The group still hopes this can be solved outside of the courts, Archer says, as a lawsuit could drag out for years. He called on Parliament to do the right thing and scrap or substantially revise the New Veterans Charter.

Westlock-St. Paul MP Brian Storseth, who sits on the federal defence and veterans committees, says he was unfamiliar with the class-action suit or Campbell’s concerns, and that they were not a prominent concern during a recent review of the charter. What the review committee did hear was a call for the charter’s payments to be made more flexible, which the government did by allowing troops to get them over time instead of all at once.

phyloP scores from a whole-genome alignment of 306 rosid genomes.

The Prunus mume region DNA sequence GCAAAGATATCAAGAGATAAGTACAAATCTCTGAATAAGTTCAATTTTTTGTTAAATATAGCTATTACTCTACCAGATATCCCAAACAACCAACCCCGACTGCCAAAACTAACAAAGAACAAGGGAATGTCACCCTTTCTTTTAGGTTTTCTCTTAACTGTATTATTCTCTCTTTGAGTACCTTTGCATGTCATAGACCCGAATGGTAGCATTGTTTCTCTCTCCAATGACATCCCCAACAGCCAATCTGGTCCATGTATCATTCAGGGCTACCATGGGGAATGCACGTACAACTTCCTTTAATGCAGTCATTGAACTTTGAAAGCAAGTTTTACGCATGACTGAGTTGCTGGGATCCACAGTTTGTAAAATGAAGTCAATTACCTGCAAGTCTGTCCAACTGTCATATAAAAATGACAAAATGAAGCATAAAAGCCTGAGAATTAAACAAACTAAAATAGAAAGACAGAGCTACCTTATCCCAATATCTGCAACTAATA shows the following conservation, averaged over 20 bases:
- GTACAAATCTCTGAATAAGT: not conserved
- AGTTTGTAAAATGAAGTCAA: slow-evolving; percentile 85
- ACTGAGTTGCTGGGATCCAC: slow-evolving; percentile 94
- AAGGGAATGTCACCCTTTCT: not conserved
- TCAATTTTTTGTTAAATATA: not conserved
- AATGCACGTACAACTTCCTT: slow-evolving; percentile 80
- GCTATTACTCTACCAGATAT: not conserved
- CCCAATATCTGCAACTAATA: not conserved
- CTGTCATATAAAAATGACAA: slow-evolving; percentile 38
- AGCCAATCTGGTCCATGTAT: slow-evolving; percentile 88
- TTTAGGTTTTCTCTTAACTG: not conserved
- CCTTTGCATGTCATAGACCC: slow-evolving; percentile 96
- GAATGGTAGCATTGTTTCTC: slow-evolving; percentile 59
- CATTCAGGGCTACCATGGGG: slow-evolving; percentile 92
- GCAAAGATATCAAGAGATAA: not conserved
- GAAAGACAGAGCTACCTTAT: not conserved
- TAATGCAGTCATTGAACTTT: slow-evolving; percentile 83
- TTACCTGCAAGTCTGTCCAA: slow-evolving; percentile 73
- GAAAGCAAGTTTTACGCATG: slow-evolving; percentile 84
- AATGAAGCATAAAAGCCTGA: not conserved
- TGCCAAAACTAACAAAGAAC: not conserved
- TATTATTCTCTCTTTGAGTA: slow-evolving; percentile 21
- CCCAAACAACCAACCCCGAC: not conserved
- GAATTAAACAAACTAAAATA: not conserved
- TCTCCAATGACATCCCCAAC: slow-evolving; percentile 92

“Nothing is ever going to be perfect,” he says, and the charter is meant to be a living document — one that was passed, he adds, at the request of veterans dissatisfied with the Pension Act.

“There will be another review of the veterans’ charter in the future, and we’ll be more than happy to look at some of these issues.”

Campbell says he can take being legless, but what he can’t take is the effect this issue has had on his family.

“My family’s standard of living is going to drop about 50 per cent.”

His wife has developed a mental illness due to the stress of dealing with the bureaucracy, and his kids’ grades are suffering. “I don’t know how much more we can suffer before we fly apart.”

He pauses to wipe away tears. “What they’re doing to us is just not right.”


About Bonnie Toews and John Christiansen

Bonnie's Blog Posts invite our readers and free spirits everywhere to share life's adventures with us. I talk about writing my novels, reading books, chatting with other writers and John's and my journeys around the world. We welcome your anecdotes to our experiences and discussions.